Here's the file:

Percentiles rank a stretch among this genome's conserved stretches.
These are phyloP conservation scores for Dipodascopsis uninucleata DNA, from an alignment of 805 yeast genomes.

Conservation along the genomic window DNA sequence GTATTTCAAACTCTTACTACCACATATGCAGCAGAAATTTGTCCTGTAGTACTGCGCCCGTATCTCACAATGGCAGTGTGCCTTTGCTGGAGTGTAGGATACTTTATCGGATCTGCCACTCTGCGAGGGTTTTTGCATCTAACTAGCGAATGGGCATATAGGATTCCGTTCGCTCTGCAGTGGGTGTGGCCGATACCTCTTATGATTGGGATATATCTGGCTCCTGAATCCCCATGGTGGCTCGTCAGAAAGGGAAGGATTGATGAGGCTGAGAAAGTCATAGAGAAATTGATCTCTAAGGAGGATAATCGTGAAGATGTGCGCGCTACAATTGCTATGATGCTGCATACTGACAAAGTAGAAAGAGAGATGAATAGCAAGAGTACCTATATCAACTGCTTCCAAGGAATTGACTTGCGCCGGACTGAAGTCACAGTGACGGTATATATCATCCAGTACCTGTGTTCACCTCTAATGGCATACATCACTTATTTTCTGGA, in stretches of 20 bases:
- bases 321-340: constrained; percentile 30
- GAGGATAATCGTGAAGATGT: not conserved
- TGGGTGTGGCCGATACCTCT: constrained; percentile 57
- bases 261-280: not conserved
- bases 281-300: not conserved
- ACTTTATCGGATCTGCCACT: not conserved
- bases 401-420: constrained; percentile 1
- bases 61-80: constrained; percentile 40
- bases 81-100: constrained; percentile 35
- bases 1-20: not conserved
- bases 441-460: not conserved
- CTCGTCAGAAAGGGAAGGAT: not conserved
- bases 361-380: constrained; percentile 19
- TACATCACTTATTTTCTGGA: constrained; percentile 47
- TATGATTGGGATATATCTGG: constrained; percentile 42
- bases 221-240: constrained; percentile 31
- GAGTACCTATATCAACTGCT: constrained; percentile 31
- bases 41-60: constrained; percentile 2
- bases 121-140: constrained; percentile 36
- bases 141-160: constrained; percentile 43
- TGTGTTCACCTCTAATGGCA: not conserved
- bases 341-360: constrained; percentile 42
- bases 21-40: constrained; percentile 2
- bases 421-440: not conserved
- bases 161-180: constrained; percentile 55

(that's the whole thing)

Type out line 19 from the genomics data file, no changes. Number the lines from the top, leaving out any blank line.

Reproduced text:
- bases 221-240: constrained; percentile 31